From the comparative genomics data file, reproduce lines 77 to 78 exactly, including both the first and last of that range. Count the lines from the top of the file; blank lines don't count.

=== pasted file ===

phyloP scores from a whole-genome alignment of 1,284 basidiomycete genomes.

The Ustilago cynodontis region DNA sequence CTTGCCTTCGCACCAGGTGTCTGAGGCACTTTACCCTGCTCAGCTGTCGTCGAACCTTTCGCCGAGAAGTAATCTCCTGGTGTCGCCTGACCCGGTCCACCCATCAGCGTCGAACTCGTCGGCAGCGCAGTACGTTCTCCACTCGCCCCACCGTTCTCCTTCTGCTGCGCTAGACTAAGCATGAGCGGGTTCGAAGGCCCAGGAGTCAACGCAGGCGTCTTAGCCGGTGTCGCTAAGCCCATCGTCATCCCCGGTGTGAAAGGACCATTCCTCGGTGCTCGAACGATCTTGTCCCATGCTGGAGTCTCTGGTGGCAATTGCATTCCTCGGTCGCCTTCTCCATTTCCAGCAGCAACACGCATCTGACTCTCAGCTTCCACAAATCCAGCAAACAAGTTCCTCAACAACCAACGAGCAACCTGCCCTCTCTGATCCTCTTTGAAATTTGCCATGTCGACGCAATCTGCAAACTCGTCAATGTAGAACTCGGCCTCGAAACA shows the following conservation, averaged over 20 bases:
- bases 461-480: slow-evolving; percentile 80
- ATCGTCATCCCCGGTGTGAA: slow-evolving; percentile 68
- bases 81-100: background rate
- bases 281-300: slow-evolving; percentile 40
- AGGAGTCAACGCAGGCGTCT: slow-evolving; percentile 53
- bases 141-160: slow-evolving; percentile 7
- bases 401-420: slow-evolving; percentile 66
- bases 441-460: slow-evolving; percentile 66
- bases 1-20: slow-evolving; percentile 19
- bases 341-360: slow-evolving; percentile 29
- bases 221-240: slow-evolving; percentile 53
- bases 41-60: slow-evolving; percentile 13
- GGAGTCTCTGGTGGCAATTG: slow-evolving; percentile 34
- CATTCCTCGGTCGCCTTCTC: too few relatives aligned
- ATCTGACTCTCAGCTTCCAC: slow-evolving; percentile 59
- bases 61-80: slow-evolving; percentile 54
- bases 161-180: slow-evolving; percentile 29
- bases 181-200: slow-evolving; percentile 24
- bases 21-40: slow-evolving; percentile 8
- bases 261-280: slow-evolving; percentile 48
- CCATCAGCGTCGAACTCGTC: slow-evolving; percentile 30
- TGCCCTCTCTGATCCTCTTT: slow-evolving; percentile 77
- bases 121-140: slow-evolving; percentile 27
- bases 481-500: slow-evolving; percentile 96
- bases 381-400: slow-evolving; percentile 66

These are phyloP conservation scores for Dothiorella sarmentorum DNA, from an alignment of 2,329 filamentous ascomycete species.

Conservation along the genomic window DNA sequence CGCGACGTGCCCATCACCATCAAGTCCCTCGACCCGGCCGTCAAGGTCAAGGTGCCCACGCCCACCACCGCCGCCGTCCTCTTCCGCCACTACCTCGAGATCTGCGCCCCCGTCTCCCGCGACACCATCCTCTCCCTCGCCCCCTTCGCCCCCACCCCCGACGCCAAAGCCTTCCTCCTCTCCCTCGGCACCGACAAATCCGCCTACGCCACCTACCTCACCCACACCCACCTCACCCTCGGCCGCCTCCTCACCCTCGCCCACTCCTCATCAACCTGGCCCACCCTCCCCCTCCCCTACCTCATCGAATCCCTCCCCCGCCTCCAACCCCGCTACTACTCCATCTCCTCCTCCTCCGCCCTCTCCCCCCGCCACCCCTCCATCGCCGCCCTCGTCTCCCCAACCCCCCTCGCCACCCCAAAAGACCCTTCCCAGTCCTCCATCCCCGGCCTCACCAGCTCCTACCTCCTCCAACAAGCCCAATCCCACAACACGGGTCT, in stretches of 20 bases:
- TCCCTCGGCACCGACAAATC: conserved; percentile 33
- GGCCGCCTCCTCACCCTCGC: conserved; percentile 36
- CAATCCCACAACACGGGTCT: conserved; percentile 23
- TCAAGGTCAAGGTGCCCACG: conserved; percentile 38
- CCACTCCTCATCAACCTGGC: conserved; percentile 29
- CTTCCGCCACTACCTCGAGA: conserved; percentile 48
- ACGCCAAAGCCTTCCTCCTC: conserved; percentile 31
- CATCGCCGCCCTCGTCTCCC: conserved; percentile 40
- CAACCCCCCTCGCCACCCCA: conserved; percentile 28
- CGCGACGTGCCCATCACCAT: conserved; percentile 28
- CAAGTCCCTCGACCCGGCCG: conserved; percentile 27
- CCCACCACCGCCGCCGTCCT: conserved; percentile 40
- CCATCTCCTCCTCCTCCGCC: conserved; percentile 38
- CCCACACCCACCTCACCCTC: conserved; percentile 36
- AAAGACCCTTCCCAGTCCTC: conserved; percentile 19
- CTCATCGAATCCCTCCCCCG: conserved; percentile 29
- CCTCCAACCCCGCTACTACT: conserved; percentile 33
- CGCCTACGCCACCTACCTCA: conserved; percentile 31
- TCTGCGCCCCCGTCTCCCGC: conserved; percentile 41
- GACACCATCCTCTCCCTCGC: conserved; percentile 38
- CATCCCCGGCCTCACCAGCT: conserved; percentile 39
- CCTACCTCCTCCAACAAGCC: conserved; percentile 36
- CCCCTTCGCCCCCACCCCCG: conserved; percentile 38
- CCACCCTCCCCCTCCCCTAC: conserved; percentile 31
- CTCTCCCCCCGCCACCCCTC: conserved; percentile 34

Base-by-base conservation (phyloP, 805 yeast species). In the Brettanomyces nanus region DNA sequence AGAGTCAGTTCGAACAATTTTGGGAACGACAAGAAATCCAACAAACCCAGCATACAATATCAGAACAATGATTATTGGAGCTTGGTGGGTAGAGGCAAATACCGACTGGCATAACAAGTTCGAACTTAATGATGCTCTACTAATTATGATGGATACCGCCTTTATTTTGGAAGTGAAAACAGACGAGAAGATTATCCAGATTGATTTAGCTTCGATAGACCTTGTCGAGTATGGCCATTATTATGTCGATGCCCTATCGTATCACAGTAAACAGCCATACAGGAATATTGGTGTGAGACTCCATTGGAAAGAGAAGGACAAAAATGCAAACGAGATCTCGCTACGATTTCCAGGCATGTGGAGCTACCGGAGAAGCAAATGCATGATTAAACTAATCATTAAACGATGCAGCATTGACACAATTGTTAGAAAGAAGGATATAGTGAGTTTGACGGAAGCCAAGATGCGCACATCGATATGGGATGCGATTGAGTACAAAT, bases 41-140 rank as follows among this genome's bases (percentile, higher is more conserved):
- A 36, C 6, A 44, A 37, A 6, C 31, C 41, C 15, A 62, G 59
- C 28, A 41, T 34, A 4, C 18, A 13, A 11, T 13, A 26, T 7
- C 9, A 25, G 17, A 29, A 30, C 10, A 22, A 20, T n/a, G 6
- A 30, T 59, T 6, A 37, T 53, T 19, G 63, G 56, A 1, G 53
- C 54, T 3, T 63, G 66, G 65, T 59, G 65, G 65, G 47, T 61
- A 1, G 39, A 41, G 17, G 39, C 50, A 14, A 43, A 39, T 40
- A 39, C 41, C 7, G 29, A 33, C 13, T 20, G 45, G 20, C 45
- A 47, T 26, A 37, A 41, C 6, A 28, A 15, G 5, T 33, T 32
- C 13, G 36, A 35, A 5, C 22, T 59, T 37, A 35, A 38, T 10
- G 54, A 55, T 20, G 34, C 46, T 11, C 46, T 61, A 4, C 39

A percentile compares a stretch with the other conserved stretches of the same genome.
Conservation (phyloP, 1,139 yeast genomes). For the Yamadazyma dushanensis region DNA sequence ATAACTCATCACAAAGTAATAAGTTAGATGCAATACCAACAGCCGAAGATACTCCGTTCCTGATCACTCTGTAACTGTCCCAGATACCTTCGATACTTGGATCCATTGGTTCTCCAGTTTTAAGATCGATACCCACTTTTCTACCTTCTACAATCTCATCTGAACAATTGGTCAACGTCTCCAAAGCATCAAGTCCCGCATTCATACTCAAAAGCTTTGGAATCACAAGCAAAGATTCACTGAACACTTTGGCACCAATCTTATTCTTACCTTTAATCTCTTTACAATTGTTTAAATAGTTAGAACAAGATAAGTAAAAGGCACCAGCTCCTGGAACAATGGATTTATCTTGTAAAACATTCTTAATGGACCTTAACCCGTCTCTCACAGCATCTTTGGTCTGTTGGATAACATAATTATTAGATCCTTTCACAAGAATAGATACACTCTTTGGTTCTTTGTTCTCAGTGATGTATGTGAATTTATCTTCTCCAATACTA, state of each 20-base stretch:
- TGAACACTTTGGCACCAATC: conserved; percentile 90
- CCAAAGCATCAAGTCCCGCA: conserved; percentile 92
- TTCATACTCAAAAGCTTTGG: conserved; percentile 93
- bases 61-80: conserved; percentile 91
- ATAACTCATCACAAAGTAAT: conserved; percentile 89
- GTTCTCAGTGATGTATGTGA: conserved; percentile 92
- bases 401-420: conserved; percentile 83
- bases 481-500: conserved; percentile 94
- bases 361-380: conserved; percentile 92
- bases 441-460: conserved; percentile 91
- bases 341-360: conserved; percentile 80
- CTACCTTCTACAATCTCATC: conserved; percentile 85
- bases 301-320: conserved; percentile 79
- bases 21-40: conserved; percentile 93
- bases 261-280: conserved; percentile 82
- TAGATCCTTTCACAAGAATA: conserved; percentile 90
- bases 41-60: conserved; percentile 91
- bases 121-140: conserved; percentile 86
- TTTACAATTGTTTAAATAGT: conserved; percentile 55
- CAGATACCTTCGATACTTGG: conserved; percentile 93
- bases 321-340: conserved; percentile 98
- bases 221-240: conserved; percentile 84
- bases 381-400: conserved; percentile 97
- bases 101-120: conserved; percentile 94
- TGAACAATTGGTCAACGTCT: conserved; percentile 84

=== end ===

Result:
- bases 441-460: conserved; percentile 91
- bases 341-360: conserved; percentile 80